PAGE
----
Kei Island DancersKei Island dress and dance reflects influence of the Hindu-Majapahit Empire

 

Kei Island DancersKei Island dress and dance reflects influence of the Hindu-Majapahit Empire

 

dsc_0749Kei Island dress and dance reflects influence of the Hindu-Majapahit Empire

 

dsc_0707Kei Island dress and dance reflects influence of the Hindu-Majapahit Empire

 

As with much of Indonesia, and indeed other areas like Malaysia and Singapore, the seafaring peoples of Sulawesi, the Buginese and Makassans have transmigrated heavily into surrounding coastal regions and the Kei Islands are no exception. The Hindu religion of the Majapahit era is today practised only in small pockets, and the Christian views brought by the Dutch colonialists is challenged by the Islamic beliefs of the Trans Migrating Makassans. The populations of the Kei islands are now almost equally split between Christian and Muslim. These Islamic influences are also evident in the culture of the Kei Island’s today, and whilst some dress and dance reflects the earlier Hindu influence, the music of today is heavily influenced by Islam.

 

Kei IslanderAn Islamic man, probably originally from Sulawesi, now in the Kei Islands

 

Kei Island MusicKei Island music reflects many influences, including that of the Islamic migrations from Sulawesi. Here local Muslim men play the local drums known as “Tiva”

 

dsc_0703Together with the “Tiva” drum, the “Savarngil” Flute is common in local music. The “Dada” gong, not seen in this image is the third instrument commonly used in this style of music.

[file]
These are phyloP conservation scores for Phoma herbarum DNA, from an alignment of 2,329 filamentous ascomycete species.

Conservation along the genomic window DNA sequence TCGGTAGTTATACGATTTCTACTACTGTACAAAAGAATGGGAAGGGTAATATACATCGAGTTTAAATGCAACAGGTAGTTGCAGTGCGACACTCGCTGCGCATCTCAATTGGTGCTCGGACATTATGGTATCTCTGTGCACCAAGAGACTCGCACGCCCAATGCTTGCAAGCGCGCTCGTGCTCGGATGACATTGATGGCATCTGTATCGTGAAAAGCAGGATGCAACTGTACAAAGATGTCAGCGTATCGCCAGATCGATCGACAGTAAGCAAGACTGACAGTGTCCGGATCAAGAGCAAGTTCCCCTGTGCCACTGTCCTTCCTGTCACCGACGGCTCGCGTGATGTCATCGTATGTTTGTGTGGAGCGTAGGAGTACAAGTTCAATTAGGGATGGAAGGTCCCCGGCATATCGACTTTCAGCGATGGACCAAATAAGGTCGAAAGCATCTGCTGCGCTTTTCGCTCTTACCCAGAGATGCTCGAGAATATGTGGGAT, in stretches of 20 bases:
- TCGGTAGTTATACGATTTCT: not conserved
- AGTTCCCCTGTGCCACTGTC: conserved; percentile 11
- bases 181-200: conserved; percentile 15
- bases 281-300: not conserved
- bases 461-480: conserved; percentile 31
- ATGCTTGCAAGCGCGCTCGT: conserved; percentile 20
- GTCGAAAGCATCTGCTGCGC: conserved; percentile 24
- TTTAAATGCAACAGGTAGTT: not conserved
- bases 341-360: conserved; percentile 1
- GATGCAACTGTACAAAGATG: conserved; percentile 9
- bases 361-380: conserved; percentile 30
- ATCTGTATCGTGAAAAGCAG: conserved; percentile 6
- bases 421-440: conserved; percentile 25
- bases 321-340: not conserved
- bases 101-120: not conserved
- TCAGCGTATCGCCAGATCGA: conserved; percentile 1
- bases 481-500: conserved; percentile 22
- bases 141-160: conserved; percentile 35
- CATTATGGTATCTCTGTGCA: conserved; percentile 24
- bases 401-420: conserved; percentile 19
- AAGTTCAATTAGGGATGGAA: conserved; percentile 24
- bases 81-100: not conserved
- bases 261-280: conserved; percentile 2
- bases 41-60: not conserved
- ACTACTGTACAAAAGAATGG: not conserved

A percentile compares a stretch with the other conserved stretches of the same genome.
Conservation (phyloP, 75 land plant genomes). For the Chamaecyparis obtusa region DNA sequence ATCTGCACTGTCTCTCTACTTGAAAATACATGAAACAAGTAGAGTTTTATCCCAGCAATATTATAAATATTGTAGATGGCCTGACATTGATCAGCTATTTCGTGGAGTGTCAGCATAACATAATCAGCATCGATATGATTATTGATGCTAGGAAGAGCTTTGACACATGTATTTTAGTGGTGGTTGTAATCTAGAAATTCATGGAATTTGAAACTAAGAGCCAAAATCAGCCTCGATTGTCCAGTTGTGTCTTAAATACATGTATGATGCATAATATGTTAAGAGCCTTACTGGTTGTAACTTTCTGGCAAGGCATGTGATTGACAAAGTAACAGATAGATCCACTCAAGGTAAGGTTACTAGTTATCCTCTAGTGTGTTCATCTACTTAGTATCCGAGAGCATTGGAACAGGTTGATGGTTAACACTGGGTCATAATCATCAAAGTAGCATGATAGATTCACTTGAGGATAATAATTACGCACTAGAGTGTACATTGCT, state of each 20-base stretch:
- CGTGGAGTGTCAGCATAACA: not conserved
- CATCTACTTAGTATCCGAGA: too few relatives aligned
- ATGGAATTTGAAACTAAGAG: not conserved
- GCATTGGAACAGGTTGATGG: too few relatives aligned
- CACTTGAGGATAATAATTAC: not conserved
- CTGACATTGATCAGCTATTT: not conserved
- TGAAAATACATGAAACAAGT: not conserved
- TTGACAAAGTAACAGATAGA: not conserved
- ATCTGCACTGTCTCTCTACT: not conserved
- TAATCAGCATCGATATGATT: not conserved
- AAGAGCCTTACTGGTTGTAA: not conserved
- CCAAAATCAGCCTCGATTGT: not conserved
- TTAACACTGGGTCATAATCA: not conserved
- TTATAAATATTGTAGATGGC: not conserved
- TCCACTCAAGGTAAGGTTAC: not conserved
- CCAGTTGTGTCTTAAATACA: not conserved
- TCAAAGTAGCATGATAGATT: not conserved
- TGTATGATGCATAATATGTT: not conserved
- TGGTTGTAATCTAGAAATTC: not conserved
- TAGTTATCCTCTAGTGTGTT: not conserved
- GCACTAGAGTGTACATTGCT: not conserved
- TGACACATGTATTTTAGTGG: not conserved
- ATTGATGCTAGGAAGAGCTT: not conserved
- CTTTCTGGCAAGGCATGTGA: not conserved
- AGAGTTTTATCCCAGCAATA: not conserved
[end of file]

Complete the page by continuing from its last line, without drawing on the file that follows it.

This particular visit to the Kei Islands was technically an unplanned visit. The group I was with were scheduled to visit the nearby Tanimbar Islands in Maluku however due to some timing challenges we had to change the program at the last minute and the Kei Islands just happened to fit the new time schedule better.

 

Travel Writer, Vincent Ross, accompanied us on this visit to the Kei Islands and he made this short video of our welcome from the local people

 

Kei Islands CanoesArriving from the sea, we were greeted by numerous canoes

 

dsc_0673Arriving from the sea, we were also greeted by the local POLAIR in a flash new inflatable boat

 

dsc_0690This local seaweed is used to make a refreshing drink….apparently……


So as I noted earlier, travellers rarely make it to the Kei Islands. If you do make it there, whether its for the geographic, biological or cultural uniqueness, you are guaranteed to stand out from the locals……..

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So you want to go to the Kei Islands?

    • Wings Air, Express Air and Trigana Air, at the time of writing are all currently flying to the Kei Islands. The current airstrip is a military airfield, with a commercial airport due to open in 2012. Flights depart Jakarta and other major Indonesian Hubs, via other points in Maluku.
    • Once on the island public minivans and motorcycles, or rental vans and motorcycles are abundant and getting around is easy enough as for most of Indonesia.
    • Most Indonesian travel agents specialising in the remote islands can make advance arrangements for you if you desire


 

 

Kei Islands